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Douglas Alexander, Shadow Secretary of State for Work and Pensions, said in a speech to the Child Poverty Action Group AGM today:

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Good afternoon, it’s a great privilege to be invited to speak at this Annual General Meeting. CPAG is an extraordinary organisation that combines the passionate advocacy of a vital cause with the detailed research and policy knowledge that has to lie behind any real change.

And I can say that when I was first handed your welfare and benefits handbook a few days into the job – all 1,406 pages – while it hugely impressed me about CPAG’s comprehensive knowledge, it did also rather add to my pre-existing sense that simplifying the benefits system might have its advantages.

I’m the first Labour politician to address a CPAG Annual General Meeting since the General Election in May. In Government it was all too easy to develop a pattern to these speeches: you would start by praising CPAG for its work, recite a string positive statistics about Labour’s record and then warn about the threat to progress represented by Conservative plans.

Today, I’d like to do try to something somewhat different and suggest a different conversation about how we talk about poverty in this country. I said last week, in a different context, that we were seeing the end of an era and the beginning of an experiment. But it couldn’t be more true in the context of poverty. Nick Clegg’s recent Hugo Young lecture was the most recent attempt to explain that experiment by a senior member of the Government, and I want to explain why I don’t think the approach it outlines is a good basis to secure a new political consensus about poverty. But I do, however, believe that that consensus may be possible, and I’d like to also give a few early thoughts on what it might look like.

The policy differences between Labour and the Conservatives were stark at the last election: there were 600,000 fewer children in poverty by March 2009 than in 1998. That’s compared to a Government that today pledges that their policies won’t increase child poverty for two years. No commitment to reduce it. No commitment, even, not to increase it after the next two years have elapsed, having seen child poverty double under the previous Tory Government. In fact a Parliamentary ans wer the Government gave today admitted that the hundreds of thousands of children they have said will be taken out of poverty by universal credit is only a figure pencilled in for 2018.

But the public debate too rarely got into those policy differences, and has instead too often been framed in reference to familiar stereotypes. The stereotype of the right is of the out of touch moralist who thinks that society was broken at some point during the 1960s but that enough stern lectures can put it right. Alternatively, the stereotype of the left is the “one more heave”, that says; if we just got one more billion or adjusted one more taper rate then we’d be able to solve Britain’s poverty problem.

These cartoon characters do an injustice to the seriousness of the debate on how to confront poverty in the 21st century. No one party has a monopoly on either compassion or practical proposals; that’s why I’ve said that I’ll judge the Government’s proposals on their merits and support reforms, like benefit simplification or the Work Programme that can help achieve progressive goals.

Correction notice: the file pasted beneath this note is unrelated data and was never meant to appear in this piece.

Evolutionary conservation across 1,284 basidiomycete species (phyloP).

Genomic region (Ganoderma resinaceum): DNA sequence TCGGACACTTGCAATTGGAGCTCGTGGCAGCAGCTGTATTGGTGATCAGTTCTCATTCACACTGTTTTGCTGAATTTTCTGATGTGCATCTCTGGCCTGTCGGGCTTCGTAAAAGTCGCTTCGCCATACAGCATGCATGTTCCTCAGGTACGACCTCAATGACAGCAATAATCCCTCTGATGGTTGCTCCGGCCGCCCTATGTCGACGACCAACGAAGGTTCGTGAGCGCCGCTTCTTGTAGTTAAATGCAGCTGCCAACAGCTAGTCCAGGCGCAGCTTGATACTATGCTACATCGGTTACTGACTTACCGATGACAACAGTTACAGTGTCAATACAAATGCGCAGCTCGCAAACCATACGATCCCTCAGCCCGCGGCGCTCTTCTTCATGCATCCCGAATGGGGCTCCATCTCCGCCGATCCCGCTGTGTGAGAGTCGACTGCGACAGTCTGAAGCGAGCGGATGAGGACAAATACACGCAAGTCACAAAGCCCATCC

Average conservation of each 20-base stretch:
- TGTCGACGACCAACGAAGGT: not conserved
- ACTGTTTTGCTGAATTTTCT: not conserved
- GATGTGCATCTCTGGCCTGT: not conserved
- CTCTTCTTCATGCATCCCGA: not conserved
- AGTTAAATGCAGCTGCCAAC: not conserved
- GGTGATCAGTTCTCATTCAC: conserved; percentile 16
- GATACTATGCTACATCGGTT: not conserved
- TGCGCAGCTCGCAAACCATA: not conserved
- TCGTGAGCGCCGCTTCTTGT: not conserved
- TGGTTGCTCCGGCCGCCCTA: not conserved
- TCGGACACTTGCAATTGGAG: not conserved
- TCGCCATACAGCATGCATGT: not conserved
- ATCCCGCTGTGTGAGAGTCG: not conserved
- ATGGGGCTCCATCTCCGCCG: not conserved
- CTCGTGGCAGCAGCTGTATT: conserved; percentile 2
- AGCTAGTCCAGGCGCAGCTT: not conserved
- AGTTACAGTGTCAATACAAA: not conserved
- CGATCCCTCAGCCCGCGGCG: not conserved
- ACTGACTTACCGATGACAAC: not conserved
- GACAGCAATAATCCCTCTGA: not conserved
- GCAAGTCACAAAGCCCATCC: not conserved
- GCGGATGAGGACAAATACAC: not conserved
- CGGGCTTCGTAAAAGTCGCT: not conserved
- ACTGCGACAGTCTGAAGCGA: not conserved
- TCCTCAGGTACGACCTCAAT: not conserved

And nor does the right have a monopoly on realism when it comes to poor communities. My first home was a flat above a community centre in the city centre of Glasgow where my parents worked to provide assistance to the city’s homeless and unemployed.

This new Coalition Government had a chance to alter the public discourse about poverty. The Liberal Democrats brought with them into Government an historic tradition of Lloyd George, Keynes and Beveridge which did see the importance of tackling inequality and would sit in Government alongside a very different set of values in the Conservative Party.

So I read Nick Clegg’s Hugo Young lecture last month with considerable interest. But rather than giving expression to that philosophy in changed times, he instead ended up debasing the progressive liberal tradition by using familiar liberal language simply to clothe the orthodox rightwing arguments advocated by George Osborne.

Seeking to defend £18 billion of spending cuts to welfare, he came up with the phrase “Poverty plus a pound does not represent fairness”. Who thought that it did? But it’s a twisted logic that says because poverty plus a pound doesn’t achieve fairness alone, you can happily subtract hundreds of pounds from the incomes of the poorest people without making Britain more unfair.

Next, we’re told that only “old progressives” focus on poverty and income inequality, while we should be looking at social mobility. Again, the false choice is established and the narrow option is advocated. Social mobility matters enormously and yes, it’s driven in the early years, which is why in Government, we created Sure Start and made huge investments in primary education. The Field report last week had some interesting ideas on how we can build on precisely that work.

But these are goals that reinforce each other, not ones that pu ll in opposite directions. I want the brightest kids in the poorest communities to have just as much chance of becoming doctors or lawyers or even Prime Minister and Deputy Prime Minister, as the current occupants of all those roles.

But surely the first step is to make sure those children aren’t growing up in poverty and have the means to go on that school trip or get hold of the book that changes their aspirations? And even if we did reach that goal, could any progressive really be satisfied with a Britain that was socially mobile but was still scarred by high unemployment and millions growing up in poverty?

The reason Nick Clegg thinks we can’t do both is because of the austerity agenda he embraced at some point in the brief but fateful journey from Cowley Street to Downing Street. He even tries to justify his approach in terms of children and fairness. “There is nothing progressive about saddling the next generation with our debt” he informs us.